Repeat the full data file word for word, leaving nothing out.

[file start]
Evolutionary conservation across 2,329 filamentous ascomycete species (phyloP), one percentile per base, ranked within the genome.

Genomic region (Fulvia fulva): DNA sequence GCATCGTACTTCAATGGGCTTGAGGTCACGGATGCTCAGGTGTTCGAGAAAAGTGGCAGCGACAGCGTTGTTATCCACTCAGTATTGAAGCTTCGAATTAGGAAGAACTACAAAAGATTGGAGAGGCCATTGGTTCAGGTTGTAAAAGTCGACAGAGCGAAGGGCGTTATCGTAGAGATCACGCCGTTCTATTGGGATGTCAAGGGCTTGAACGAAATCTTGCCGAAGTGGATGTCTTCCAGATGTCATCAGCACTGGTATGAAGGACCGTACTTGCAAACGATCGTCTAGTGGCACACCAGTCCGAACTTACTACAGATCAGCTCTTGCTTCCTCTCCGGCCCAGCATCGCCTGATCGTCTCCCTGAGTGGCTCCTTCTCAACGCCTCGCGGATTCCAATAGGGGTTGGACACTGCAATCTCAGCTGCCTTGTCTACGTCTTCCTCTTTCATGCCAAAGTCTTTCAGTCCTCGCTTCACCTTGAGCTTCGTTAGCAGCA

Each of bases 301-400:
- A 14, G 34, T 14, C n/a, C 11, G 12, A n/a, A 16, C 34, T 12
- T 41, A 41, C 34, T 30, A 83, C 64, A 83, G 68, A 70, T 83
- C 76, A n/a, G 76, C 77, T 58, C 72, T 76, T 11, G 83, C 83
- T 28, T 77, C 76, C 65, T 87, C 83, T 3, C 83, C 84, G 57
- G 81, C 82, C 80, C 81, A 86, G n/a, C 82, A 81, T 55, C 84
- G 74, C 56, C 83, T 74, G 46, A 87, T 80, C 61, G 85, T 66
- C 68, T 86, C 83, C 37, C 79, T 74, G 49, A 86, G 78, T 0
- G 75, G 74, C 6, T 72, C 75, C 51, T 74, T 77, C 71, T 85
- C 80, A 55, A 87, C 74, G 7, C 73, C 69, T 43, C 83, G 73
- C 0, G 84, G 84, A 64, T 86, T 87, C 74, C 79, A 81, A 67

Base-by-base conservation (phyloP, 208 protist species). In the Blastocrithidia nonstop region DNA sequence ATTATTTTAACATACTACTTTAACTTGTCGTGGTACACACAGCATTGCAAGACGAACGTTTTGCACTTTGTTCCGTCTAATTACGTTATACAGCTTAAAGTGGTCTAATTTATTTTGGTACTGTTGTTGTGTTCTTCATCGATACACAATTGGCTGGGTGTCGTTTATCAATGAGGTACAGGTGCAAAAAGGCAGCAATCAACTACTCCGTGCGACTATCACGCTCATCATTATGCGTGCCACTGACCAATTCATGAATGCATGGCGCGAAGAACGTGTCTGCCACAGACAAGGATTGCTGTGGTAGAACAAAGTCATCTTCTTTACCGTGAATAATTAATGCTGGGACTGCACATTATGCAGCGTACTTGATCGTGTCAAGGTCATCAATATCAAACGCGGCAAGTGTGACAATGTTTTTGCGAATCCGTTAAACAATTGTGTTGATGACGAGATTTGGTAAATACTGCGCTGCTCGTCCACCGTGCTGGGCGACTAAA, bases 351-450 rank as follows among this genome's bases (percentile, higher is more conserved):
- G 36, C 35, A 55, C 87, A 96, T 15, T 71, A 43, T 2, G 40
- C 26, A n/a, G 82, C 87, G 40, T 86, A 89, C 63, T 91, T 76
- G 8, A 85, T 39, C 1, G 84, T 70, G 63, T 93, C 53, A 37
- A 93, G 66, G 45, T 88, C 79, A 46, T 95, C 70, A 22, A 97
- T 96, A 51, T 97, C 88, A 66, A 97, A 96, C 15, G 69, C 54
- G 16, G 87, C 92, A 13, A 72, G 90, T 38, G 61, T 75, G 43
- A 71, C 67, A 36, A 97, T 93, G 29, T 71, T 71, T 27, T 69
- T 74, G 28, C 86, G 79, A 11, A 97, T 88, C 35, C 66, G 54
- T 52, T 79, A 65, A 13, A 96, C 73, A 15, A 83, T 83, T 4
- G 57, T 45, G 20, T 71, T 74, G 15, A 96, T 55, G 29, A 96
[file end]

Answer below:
Evolutionary conservation across 2,329 filamentous ascomycete species (phyloP), one percentile per base, ranked within the genome.

Genomic region (Fulvia fulva): DNA sequence GCATCGTACTTCAATGGGCTTGAGGTCACGGATGCTCAGGTGTTCGAGAAAAGTGGCAGCGACAGCGTTGTTATCCACTCAGTATTGAAGCTTCGAATTAGGAAGAACTACAAAAGATTGGAGAGGCCATTGGTTCAGGTTGTAAAAGTCGACAGAGCGAAGGGCGTTATCGTAGAGATCACGCCGTTCTATTGGGATGTCAAGGGCTTGAACGAAATCTTGCCGAAGTGGATGTCTTCCAGATGTCATCAGCACTGGTATGAAGGACCGTACTTGCAAACGATCGTCTAGTGGCACACCAGTCCGAACTTACTACAGATCAGCTCTTGCTTCCTCTCCGGCCCAGCATCGCCTGATCGTCTCCCTGAGTGGCTCCTTCTCAACGCCTCGCGGATTCCAATAGGGGTTGGACACTGCAATCTCAGCTGCCTTGTCTACGTCTTCCTCTTTCATGCCAAAGTCTTTCAGTCCTCGCTTCACCTTGAGCTTCGTTAGCAGCA

Each of bases 301-400:
- A 14, G 34, T 14, C n/a, C 11, G 12, A n/a, A 16, C 34, T 12
- T 41, A 41, C 34, T 30, A 83, C 64, A 83, G 68, A 70, T 83
- C 76, A n/a, G 76, C 77, T 58, C 72, T 76, T 11, G 83, C 83
- T 28, T 77, C 76, C 65, T 87, C 83, T 3, C 83, C 84, G 57
- G 81, C 82, C 80, C 81, A 86, G n/a, C 82, A 81, T 55, C 84
- G 74, C 56, C 83, T 74, G 46, A 87, T 80, C 61, G 85, T 66
- C 68, T 86, C 83, C 37, C 79, T 74, G 49, A 86, G 78, T 0
- G 75, G 74, C 6, T 72, C 75, C 51, T 74, T 77, C 71, T 85
- C 80, A 55, A 87, C 74, G 7, C 73, C 69, T 43, C 83, G 73
- C 0, G 84, G 84, A 64, T 86, T 87, C 74, C 79, A 81, A 67

Base-by-base conservation (phyloP, 208 protist species). In the Blastocrithidia nonstop region DNA sequence ATTATTTTAACATACTACTTTAACTTGTCGTGGTACACACAGCATTGCAAGACGAACGTTTTGCACTTTGTTCCGTCTAATTACGTTATACAGCTTAAAGTGGTCTAATTTATTTTGGTACTGTTGTTGTGTTCTTCATCGATACACAATTGGCTGGGTGTCGTTTATCAATGAGGTACAGGTGCAAAAAGGCAGCAATCAACTACTCCGTGCGACTATCACGCTCATCATTATGCGTGCCACTGACCAATTCATGAATGCATGGCGCGAAGAACGTGTCTGCCACAGACAAGGATTGCTGTGGTAGAACAAAGTCATCTTCTTTACCGTGAATAATTAATGCTGGGACTGCACATTATGCAGCGTACTTGATCGTGTCAAGGTCATCAATATCAAACGCGGCAAGTGTGACAATGTTTTTGCGAATCCGTTAAACAATTGTGTTGATGACGAGATTTGGTAAATACTGCGCTGCTCGTCCACCGTGCTGGGCGACTAAA, bases 351-450 rank as follows among this genome's bases (percentile, higher is more conserved):
- G 36, C 35, A 55, C 87, A 96, T 15, T 71, A 43, T 2, G 40
- C 26, A n/a, G 82, C 87, G 40, T 86, A 89, C 63, T 91, T 76
- G 8, A 85, T 39, C 1, G 84, T 70, G 63, T 93, C 53, A 37
- A 93, G 66, G 45, T 88, C 79, A 46, T 95, C 70, A 22, A 97
- T 96, A 51, T 97, C 88, A 66, A 97, A 96, C 15, G 69, C 54
- G 16, G 87, C 92, A 13, A 72, G 90, T 38, G 61, T 75, G 43
- A 71, C 67, A 36, A 97, T 93, G 29, T 71, T 71, T 27, T 69
- T 74, G 28, C 86, G 79, A 11, A 97, T 88, C 35, C 66, G 54
- T 52, T 79, A 65, A 13, A 96, C 73, A 15, A 83, T 83, T 4
- G 57, T 45, G 20, T 71, T 74, G 15, A 96, T 55, G 29, A 96